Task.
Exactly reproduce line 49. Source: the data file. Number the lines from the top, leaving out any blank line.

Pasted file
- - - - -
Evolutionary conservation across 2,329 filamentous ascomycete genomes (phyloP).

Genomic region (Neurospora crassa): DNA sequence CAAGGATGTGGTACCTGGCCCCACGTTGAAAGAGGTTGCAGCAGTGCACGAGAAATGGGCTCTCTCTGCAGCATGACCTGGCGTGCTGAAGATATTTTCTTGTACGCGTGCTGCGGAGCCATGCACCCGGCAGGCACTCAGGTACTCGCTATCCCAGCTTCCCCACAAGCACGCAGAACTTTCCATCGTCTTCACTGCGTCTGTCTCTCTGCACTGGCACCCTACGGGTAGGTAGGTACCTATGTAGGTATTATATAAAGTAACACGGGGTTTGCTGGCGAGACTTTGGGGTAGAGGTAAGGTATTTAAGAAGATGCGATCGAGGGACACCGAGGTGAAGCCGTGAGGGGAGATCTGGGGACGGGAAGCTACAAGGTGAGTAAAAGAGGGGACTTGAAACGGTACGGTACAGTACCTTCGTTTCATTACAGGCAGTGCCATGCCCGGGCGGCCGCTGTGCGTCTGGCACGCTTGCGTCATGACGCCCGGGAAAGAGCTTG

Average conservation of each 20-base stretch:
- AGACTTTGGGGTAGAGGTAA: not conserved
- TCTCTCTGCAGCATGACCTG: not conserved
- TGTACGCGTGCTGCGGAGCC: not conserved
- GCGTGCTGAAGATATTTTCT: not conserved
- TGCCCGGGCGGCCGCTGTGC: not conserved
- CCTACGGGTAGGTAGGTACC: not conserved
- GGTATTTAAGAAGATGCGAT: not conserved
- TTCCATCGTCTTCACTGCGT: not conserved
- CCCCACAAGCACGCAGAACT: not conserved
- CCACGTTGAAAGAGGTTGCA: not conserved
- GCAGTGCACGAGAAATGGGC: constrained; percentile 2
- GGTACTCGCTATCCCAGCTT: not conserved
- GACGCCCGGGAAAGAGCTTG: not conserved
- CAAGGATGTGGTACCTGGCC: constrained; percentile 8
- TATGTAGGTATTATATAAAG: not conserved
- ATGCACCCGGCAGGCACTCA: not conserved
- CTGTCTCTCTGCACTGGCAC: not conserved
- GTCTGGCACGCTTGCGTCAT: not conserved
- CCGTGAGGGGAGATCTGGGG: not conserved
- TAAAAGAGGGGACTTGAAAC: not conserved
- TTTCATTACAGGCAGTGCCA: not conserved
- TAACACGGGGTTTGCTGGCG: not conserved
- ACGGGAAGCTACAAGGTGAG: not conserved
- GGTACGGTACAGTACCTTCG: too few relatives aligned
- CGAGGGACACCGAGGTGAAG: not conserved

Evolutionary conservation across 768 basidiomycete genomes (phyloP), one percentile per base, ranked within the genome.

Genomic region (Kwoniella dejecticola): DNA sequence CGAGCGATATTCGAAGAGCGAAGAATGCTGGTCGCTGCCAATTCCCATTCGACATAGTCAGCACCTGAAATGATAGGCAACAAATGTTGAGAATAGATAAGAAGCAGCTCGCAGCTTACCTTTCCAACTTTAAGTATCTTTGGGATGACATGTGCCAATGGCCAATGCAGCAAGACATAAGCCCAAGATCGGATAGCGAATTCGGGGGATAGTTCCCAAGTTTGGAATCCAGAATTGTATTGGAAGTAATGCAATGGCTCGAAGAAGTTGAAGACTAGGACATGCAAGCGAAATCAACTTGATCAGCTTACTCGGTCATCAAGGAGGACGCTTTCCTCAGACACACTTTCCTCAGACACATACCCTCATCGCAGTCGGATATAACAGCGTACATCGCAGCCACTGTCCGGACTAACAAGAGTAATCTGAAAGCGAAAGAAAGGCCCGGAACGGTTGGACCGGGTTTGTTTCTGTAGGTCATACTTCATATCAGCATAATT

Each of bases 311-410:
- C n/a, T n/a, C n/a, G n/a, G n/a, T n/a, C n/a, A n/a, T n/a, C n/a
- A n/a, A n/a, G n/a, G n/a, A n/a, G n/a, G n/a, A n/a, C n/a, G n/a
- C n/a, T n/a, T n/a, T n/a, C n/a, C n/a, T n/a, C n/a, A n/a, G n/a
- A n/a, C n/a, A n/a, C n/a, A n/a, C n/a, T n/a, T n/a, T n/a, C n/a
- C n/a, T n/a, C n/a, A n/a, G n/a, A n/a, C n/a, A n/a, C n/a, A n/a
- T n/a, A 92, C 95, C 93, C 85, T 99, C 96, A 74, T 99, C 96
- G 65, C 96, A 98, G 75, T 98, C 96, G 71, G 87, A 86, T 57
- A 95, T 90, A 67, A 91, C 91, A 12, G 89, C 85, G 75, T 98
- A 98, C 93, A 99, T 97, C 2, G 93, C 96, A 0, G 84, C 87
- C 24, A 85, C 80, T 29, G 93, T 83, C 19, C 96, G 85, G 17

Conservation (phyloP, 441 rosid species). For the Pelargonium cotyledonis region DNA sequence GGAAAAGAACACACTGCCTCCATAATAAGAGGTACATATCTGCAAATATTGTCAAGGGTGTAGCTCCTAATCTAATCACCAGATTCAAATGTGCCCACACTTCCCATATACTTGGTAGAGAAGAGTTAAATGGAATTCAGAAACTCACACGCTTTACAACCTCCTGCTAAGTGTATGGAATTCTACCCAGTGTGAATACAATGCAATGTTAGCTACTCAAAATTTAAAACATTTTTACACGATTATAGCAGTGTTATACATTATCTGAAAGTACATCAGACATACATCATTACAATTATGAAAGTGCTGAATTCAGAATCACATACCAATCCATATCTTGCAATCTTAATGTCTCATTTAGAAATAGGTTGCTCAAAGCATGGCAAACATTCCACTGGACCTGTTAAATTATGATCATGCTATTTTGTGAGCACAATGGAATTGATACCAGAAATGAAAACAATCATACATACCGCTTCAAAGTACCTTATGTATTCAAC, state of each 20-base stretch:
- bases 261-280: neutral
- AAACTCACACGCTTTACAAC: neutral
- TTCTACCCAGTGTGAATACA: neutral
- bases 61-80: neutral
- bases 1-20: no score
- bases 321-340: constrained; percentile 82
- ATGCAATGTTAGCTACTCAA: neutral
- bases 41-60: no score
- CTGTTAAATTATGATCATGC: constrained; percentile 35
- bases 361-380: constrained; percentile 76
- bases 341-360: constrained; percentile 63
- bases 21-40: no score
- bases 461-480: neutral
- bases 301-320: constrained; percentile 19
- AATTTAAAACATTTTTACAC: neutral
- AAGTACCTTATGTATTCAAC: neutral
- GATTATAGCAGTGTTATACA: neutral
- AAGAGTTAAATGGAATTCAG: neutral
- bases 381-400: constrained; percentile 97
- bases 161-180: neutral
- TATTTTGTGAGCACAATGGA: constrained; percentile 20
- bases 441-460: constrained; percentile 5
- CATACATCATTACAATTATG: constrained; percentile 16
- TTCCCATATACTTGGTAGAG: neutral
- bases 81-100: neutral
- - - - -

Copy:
- ATGCAATGTTAGCTACTCAA: neutral